Guido Kroemer accepted the Award, stating: “It was 2005 when we published our first paper demonstrating that autophagy is capable of protecting cells against toxicity, like chemotherapy. We have been conducting this research for 14 years, bearing witness to the fact that all scientific projects require long-term in-depth commitment”.
Kroemer stated that he was ready to collaborate with the research centres of Lombardy.
The Jury’s reasons
The discovery has a direct impact upon the prolongation of people’s healthy ageing, and the underlying research shows how caloric restriction activates mechanisms that degrade altered proteins, thus keeping the body healthier. The jury’s aim was to identify a basic research project that was as close as possible to clinical application, which in fact will lay the groundwork for the future development of drugs capable of slowing down the ageing process.
The details of the discovery
Autophagy is the mechanism by which our body’s cells identify the ‘waste’ inside themselves, or rather their mechanisms and functions that have since become old and altered, and selectively eliminate them in order to free up material useful for reconstructing new, younger, and better functioning structures.
Guido Kroemer discovered that autophagy is one of the secrets to longevity.
The fact that autophagy often occurs in cells that have been subjected to lethal stress, prior to their final disintegration, has long fuelled the hypothesis that autophagy is a cellular suicide mechanism.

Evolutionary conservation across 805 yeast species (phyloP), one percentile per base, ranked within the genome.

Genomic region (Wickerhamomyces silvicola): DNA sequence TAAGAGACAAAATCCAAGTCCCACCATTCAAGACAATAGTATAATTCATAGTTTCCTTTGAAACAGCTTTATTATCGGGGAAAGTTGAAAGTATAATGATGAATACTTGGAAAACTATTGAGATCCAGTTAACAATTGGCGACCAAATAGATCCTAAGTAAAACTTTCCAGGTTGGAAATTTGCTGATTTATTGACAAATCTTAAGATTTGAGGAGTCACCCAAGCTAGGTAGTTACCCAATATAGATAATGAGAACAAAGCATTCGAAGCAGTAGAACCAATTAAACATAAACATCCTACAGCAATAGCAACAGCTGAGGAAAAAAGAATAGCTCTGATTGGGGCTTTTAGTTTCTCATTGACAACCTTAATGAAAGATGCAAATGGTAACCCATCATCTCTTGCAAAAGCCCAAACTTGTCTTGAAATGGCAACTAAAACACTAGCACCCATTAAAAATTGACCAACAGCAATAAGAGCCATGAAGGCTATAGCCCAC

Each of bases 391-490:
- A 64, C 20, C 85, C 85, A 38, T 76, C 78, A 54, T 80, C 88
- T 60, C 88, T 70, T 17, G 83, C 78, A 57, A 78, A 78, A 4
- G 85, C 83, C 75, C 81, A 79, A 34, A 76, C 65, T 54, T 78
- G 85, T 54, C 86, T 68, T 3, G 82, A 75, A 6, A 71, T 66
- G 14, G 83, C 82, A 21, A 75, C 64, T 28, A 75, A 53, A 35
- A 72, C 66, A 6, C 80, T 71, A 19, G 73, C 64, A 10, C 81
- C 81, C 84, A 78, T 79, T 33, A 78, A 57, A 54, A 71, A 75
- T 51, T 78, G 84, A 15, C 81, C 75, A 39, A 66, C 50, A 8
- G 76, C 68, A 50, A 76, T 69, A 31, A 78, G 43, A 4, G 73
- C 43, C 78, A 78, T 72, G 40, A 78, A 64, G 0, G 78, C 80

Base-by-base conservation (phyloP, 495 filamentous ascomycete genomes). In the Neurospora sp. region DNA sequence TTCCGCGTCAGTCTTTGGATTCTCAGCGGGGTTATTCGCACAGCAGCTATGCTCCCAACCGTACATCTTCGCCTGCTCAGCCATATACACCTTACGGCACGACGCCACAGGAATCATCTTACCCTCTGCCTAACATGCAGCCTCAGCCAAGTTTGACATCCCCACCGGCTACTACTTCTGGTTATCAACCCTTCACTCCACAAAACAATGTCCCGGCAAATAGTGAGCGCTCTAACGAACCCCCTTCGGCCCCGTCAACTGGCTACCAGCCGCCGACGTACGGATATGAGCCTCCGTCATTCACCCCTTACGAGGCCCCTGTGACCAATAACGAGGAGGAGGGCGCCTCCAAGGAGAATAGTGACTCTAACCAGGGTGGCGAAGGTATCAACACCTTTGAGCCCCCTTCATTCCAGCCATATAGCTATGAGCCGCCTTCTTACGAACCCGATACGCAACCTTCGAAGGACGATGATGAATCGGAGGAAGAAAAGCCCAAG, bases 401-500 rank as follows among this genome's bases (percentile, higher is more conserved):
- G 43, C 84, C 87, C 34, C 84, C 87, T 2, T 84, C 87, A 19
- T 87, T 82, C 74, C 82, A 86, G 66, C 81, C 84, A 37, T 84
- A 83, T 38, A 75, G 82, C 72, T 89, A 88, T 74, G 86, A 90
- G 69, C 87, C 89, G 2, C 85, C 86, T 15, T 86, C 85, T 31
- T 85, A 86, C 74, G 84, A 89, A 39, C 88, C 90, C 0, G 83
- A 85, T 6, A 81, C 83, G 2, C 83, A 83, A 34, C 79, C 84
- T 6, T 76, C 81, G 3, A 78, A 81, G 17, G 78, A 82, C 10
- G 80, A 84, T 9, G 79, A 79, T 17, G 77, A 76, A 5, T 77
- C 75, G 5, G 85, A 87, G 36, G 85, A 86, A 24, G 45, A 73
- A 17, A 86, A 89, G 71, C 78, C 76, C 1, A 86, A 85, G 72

However, at his laboratory in Paris, cell biologist Guido Kroemer discovered that autophagy, induced by caloric restriction, does not contribute to cell death. In fact, autophagy actually reduces the cells’ propensity to commit suicide via apoptosis. This observation gave rise to the theory that autophagy is a cellular protection mechanism that safeguards cellular integrity and helps repair structures damaged by external or internal stress.
Indeed, Guido Kroemer discovered that the genetic induction of autophagy increases the longevity of a worm known as Caenorhabditis elegans. This discovery and the ensuing research and partnerships have given rise to more fundamental evidence. For example, the discovery that spermidine, a naturally occurring polyamine in food, has the ability to induce autophagy in various representative models of evolution: yeast, C. elegans, the common fruit fly (Drosophila melanogaster), the mouse, and human cells cultured in vitro. The discovery that the chronic ingestion of spermidine increases the longevity of various model organisms by inducing autophagy was of fundamental importance.
Based on these findings, a general rule was able to be deduced: autophagy is not just a cellular protection mechanism, but it also has a powerful anti-ageing effect.
Guido Kroemer postulated the existence of “caloric restriction mimetics" (CRMs), compounds that mimic caloric restriction. As inhibitors or activators of enzymes with very different structures, CRMs can act in similar ways to mimic the beneficial effects of the low-calorie regime. Overeating and obesity, on the other hand, inhibit autophagy. By deactivating the main anti-ageing mechanism, obesity accelerates biological ageing and leads to the early onset of metabolic syndrome and age-related diseases.
Kroemer has shown that a range of different CRMs (hydroxycitrate, resveratrol, spermidine, and others) increase the immune system’s ability to control tumour growth by inducing autophagy in cancer cells. Hydroxycitrate blocks the development of lung cancer, while resveratrol prevents intestinal cancer.